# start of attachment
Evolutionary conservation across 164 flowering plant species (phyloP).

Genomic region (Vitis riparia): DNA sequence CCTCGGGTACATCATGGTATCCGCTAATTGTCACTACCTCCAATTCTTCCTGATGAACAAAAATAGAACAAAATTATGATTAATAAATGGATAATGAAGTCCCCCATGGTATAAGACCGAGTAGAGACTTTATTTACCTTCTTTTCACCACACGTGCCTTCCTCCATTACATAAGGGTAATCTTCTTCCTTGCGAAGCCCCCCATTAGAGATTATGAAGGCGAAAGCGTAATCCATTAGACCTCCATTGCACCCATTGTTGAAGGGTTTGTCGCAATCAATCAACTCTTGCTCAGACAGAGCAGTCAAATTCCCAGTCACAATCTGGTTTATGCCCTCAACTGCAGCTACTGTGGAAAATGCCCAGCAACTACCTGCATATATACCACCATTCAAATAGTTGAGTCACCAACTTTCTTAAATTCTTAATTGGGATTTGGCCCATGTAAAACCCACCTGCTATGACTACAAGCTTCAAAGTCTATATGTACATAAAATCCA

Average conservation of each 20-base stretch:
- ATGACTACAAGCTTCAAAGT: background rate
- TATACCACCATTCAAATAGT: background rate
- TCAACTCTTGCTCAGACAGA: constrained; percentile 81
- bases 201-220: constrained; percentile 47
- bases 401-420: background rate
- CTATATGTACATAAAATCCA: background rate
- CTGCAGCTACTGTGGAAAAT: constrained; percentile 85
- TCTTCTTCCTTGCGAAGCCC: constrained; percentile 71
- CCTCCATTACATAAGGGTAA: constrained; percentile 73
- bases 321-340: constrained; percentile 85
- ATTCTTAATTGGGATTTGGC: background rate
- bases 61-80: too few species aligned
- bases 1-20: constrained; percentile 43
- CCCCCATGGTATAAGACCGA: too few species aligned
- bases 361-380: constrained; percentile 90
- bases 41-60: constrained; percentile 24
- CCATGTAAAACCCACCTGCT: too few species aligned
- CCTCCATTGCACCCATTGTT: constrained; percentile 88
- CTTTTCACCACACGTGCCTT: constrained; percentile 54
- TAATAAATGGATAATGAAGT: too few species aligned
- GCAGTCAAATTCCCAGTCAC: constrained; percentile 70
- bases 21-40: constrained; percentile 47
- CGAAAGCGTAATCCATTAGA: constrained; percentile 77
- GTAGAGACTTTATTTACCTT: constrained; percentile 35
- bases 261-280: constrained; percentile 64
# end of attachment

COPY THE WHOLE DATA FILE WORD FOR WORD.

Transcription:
Evolutionary conservation across 164 flowering plant species (phyloP).

Genomic region (Vitis riparia): DNA sequence CCTCGGGTACATCATGGTATCCGCTAATTGTCACTACCTCCAATTCTTCCTGATGAACAAAAATAGAACAAAATTATGATTAATAAATGGATAATGAAGTCCCCCATGGTATAAGACCGAGTAGAGACTTTATTTACCTTCTTTTCACCACACGTGCCTTCCTCCATTACATAAGGGTAATCTTCTTCCTTGCGAAGCCCCCCATTAGAGATTATGAAGGCGAAAGCGTAATCCATTAGACCTCCATTGCACCCATTGTTGAAGGGTTTGTCGCAATCAATCAACTCTTGCTCAGACAGAGCAGTCAAATTCCCAGTCACAATCTGGTTTATGCCCTCAACTGCAGCTACTGTGGAAAATGCCCAGCAACTACCTGCATATATACCACCATTCAAATAGTTGAGTCACCAACTTTCTTAAATTCTTAATTGGGATTTGGCCCATGTAAAACCCACCTGCTATGACTACAAGCTTCAAAGTCTATATGTACATAAAATCCA

Average conservation of each 20-base stretch:
- ATGACTACAAGCTTCAAAGT: background rate
- TATACCACCATTCAAATAGT: background rate
- TCAACTCTTGCTCAGACAGA: constrained; percentile 81
- bases 201-220: constrained; percentile 47
- bases 401-420: background rate
- CTATATGTACATAAAATCCA: background rate
- CTGCAGCTACTGTGGAAAAT: constrained; percentile 85
- TCTTCTTCCTTGCGAAGCCC: constrained; percentile 71
- CCTCCATTACATAAGGGTAA: constrained; percentile 73
- bases 321-340: constrained; percentile 85
- ATTCTTAATTGGGATTTGGC: background rate
- bases 61-80: too few species aligned
- bases 1-20: constrained; percentile 43
- CCCCCATGGTATAAGACCGA: too few species aligned
- bases 361-380: constrained; percentile 90
- bases 41-60: constrained; percentile 24
- CCATGTAAAACCCACCTGCT: too few species aligned
- CCTCCATTGCACCCATTGTT: constrained; percentile 88
- CTTTTCACCACACGTGCCTT: constrained; percentile 54
- TAATAAATGGATAATGAAGT: too few species aligned
- GCAGTCAAATTCCCAGTCAC: constrained; percentile 70
- bases 21-40: constrained; percentile 47
- CGAAAGCGTAATCCATTAGA: constrained; percentile 77
- GTAGAGACTTTATTTACCTT: constrained; percentile 35
- bases 261-280: constrained; percentile 64